By Saagar Enjeti
Newly designated Secretary of Defense James Mattis reportedly assured U.S. senators of his commitment to move forward with the F-35 Joint Strike Fighter program, which President-elect Donald Trump previously suggested had problems.
Trump tweeted Dec. 22 that he was asking the Boeing corporation to offer a competitively priced alternative to the F-35 program, which is the current flagship fighter program of the U.S. The F-35 program is the most expensive weapons program in U.S. history, costing U.S. taxpayers nearly 400 billion dollars. Trump repeatedly expresses ire at the program’s cost overruns, and indicates he is open to radical cost-saving maneuvers. The F-35 is built by defense contractor Lockheed Martin.
Democratic Sen. Richard Blumenthal from North Carolina t0ld local Connecticut media that Mattis gave lawmakers a “clear commitment” to the F-35 program. “I was encouraged by his clear commitment to American air superiority and the important role of the F-35 program in sustaining and enhancing it,” Blumenthal said in a statement released after his meeting with Mattis.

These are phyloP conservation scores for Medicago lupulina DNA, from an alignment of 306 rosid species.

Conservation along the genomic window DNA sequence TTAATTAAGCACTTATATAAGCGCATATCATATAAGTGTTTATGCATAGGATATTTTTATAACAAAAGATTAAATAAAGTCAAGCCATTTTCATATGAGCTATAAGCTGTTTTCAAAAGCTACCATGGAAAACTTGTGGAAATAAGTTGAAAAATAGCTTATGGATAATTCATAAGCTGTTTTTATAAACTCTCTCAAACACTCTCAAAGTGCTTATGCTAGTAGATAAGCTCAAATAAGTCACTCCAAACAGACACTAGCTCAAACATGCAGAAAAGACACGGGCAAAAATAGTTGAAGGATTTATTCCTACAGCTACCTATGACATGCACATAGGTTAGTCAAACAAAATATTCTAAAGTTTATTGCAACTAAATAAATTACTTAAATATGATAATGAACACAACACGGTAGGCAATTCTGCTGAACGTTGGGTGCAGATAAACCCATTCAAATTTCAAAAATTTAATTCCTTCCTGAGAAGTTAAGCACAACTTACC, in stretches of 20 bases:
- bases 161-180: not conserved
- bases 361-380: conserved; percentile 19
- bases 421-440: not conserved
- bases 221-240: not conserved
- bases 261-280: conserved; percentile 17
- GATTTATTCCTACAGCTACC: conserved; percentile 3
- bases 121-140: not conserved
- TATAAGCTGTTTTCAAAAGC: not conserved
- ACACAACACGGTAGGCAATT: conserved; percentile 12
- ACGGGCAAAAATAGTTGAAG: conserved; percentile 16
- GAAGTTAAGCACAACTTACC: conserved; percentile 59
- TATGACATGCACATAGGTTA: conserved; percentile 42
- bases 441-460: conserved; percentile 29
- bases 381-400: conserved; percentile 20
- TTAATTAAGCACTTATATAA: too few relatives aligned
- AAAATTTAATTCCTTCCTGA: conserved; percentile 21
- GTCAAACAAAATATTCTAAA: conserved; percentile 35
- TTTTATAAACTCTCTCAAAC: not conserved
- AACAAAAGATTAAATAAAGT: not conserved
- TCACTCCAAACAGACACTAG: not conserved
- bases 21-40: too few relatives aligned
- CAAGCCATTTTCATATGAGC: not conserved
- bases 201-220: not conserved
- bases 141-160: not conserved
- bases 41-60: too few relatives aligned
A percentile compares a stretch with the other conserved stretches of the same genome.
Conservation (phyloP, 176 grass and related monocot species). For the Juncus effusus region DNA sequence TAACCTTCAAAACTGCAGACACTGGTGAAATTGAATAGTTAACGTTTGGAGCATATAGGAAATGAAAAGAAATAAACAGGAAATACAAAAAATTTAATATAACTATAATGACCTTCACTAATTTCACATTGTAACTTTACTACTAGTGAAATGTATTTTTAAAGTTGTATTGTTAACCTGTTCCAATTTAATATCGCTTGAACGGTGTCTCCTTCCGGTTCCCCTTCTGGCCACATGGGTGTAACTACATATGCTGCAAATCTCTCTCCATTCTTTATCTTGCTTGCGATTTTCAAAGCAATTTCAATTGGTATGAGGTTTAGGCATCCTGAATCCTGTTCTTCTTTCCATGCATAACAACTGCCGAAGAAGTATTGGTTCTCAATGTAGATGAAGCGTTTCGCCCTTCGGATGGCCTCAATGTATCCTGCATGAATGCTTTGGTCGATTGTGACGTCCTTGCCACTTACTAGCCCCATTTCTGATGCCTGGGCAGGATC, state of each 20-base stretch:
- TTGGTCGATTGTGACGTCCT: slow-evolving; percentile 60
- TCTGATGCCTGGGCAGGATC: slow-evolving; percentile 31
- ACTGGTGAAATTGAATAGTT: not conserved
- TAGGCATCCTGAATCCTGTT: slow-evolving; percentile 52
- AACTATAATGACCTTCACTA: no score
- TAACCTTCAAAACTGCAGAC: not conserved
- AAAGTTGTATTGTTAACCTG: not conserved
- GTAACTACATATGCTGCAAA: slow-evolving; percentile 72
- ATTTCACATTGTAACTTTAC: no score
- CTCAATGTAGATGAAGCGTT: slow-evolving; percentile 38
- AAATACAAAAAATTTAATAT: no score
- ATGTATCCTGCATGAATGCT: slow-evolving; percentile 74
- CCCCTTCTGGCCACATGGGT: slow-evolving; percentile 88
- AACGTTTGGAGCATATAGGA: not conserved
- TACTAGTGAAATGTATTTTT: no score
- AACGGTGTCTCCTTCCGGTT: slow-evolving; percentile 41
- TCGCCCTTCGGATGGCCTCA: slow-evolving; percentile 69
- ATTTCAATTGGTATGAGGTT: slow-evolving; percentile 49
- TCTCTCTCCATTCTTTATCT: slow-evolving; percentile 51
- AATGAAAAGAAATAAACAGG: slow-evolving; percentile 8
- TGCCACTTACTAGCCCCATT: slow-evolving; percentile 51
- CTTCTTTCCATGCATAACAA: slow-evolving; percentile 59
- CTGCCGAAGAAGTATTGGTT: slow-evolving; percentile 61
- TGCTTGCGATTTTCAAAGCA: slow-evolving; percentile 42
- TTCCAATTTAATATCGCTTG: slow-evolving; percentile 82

Lockheed Martin CEO Marillyn Hewson also gave Trump a “personal commitment” to “aggressively” drive costs down on the program.
The willingness of Mattis to express divergent views concerning defense programs and the military generally, is reportedly what endeared him to Trump, along with his reputation as a tough fighter.
In his initial interview with Trump, Mattis pushed back against Trump’s professed desire to bring back enhanced interrogation techniques on suspected terrorists.